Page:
• sequential indexes, for documents whose parts have an implicit order (for example, the paragraphs in a letter);

  • path indexes, for tree-like documents with nested structures (for instance books that are divided in chapters, subchapters, paragraphs and so on);

  • direct indexes (or labels), for graph-like documents (hardly found in textual studies).

4.6 Derivation graph

The derivation graph is the data structure that stores the information about the relations between the revisions of the master document and its translations.

It is described via three kinds of tables: the revisions-alignment table, the source-document table and the source-part table.

4.6.1 Revision-alignment

The revision-alignment table describes which revision IDs are to be considered equivalent, i.e. all the revisions on the same row are all translations of the same content.

There is only one revision-alignment table per derivation graph.

This table has one column for each language and one row for each revision of the master document. Each cell contains a list of revisions IDs.

υ A

υ B

υ C

3fx

11g, 7he

93i

c9k

58b

qa4

4.6.2 Source-document table

The source-document table describes two things:
  • where the content for a certain revision of a certain document is, and

  • what are the other documents that have been used to translate this revision.

There is one source-document table for each language.

This table has three columns:
  • the revision id,

  • the path to the stored content for that revision in that language,

  • the list of documents that have been used to translate this content

Each row of this table represents a revision in a certain language.

υ

B

orig

11 g

B-18-jan-03.txt

A 3 fx

7he

B-20-jan-03.txt

A3fx, B11g

58b

B2-08-sept-04.txt

Ac9k, B7he

4.6.3 Source-part table

The source-part table describes the alignment between the parts of two documents at a certain abstraction level.

There is one source-part table for each pair of languages.

This table has four columns:
  • the revision id of the master language,

  • the revision id of the target language,

  • the index of a part in the master language,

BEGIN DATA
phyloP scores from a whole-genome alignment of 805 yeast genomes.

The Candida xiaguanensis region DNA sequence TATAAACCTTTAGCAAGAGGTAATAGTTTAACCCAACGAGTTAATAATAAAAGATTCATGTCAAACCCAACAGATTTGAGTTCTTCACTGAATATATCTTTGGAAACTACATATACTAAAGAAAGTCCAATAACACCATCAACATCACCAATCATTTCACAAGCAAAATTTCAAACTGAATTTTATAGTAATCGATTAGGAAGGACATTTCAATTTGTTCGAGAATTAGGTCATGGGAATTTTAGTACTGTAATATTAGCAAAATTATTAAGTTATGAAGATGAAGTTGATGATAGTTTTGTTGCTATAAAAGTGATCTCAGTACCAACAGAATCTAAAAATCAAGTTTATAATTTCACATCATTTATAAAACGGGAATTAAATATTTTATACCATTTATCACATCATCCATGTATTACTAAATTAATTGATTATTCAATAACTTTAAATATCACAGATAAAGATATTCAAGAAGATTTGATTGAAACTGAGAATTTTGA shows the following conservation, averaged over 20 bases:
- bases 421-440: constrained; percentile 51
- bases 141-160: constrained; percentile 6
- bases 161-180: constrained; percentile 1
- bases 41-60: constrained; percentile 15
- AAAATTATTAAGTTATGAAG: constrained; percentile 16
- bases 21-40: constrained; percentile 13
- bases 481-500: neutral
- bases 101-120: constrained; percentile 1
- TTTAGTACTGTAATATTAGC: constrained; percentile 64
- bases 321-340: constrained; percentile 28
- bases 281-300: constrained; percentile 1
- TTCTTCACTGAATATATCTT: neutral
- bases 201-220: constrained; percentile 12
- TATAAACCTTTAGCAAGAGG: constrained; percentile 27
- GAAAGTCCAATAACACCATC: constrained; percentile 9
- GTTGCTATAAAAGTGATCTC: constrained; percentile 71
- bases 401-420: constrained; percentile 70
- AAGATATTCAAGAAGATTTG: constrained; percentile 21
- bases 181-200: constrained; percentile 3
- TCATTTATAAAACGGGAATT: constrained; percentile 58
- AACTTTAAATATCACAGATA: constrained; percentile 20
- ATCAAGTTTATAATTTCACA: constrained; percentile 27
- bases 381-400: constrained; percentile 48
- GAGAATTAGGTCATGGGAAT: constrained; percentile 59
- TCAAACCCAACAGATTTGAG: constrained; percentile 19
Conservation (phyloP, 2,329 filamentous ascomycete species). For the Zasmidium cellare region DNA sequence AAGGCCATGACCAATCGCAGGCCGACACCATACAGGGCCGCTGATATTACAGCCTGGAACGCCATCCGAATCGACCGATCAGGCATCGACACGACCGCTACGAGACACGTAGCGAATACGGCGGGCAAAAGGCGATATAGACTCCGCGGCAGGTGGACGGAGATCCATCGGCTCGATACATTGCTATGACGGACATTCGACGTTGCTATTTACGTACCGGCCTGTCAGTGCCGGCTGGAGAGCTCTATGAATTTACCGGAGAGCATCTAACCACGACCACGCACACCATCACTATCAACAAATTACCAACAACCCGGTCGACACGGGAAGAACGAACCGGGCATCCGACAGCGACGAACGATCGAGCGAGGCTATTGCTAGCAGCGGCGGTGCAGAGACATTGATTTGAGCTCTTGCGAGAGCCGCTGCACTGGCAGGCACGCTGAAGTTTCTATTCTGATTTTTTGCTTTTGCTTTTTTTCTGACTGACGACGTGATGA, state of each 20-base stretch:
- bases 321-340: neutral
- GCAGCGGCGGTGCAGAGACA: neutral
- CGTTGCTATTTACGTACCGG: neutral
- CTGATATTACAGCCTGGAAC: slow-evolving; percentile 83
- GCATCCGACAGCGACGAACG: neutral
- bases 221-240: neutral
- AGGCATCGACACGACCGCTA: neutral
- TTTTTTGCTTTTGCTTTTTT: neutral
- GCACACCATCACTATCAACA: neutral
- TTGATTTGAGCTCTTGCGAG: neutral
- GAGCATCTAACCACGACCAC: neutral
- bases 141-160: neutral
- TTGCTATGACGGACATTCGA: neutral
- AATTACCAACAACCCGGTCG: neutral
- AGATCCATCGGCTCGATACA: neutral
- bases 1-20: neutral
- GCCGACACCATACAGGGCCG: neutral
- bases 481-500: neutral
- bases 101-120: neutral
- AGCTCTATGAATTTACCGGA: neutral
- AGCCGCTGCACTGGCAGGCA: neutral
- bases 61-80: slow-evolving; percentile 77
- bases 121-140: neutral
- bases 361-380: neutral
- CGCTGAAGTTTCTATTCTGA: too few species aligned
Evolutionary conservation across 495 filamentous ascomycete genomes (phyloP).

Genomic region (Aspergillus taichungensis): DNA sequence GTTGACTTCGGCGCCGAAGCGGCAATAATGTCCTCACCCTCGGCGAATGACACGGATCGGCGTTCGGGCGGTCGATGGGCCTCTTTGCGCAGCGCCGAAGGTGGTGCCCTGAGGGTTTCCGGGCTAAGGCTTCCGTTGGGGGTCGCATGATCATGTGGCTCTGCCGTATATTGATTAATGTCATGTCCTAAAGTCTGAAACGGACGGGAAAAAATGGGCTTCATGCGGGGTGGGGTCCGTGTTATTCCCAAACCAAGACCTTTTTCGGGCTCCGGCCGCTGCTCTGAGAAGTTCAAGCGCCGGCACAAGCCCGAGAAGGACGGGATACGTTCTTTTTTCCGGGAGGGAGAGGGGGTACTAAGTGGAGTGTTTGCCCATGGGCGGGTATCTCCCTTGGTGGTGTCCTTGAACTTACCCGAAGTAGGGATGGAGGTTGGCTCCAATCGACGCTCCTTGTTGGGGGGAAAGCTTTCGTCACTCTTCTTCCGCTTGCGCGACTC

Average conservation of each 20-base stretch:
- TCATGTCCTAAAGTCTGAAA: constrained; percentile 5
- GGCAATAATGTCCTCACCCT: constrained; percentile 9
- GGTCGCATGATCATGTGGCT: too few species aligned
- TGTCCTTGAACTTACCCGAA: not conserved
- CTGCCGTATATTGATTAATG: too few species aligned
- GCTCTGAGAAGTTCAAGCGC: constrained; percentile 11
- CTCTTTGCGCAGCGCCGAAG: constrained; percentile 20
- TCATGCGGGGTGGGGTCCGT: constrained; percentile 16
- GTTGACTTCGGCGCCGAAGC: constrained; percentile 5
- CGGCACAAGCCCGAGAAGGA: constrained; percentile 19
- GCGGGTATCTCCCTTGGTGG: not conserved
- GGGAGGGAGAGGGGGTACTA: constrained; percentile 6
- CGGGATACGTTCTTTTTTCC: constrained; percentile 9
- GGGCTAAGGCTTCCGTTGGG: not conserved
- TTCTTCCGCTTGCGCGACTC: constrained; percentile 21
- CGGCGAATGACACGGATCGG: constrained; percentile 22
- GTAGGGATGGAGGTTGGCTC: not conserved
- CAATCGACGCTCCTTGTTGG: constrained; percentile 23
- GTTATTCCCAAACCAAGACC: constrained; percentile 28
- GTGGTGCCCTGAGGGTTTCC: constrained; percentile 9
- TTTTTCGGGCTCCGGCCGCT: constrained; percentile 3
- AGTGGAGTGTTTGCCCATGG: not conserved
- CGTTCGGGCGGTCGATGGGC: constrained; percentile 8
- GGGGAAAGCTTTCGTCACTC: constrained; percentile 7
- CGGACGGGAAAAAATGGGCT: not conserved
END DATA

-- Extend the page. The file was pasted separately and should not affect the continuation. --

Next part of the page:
• the index of the same part in the target language.

Each row in this table represents the alignment between a part of the document in the master language and a part of the document in the target language.

υ A

υ B

A

B

7w1

xk4

1

1

7w1

xk4

2

2

7w1

xk4

3

2

c9k

58b

1

1

c9k

58b

2

2

c9k

58b

3

3

5 Conclusions

This paper presented a series of formalized data structures that can be used to keep track of how a document and its translations have evolved through time.

These data structures provide the foundation for a revision tracking system that understands the concept of translation and that can be used in a digital environment to support the work of textual scholars. One practical use of these data structures is to encode the stemma codicum of literary works whose tradition is spread over different languages.

In the future, extensions to the shown data structures will be presented, in order to address traditions where there is no concept of “master document” and to keep track of the so called “overlay locations”, i.e. voluntary aberrations from a normal translation that are preserved even when the master is updated.

Footnotes

  1. 1.
  2. 2.
  3. 3.

    For practical examples, see the chunking system used by the Averroes project.

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Copyright information

© Springer Nature Switzerland AG 2019

Authors and Affiliations

  1. 1.Cologne Center for eHumanitiesUniversität zu KölnKölnGermany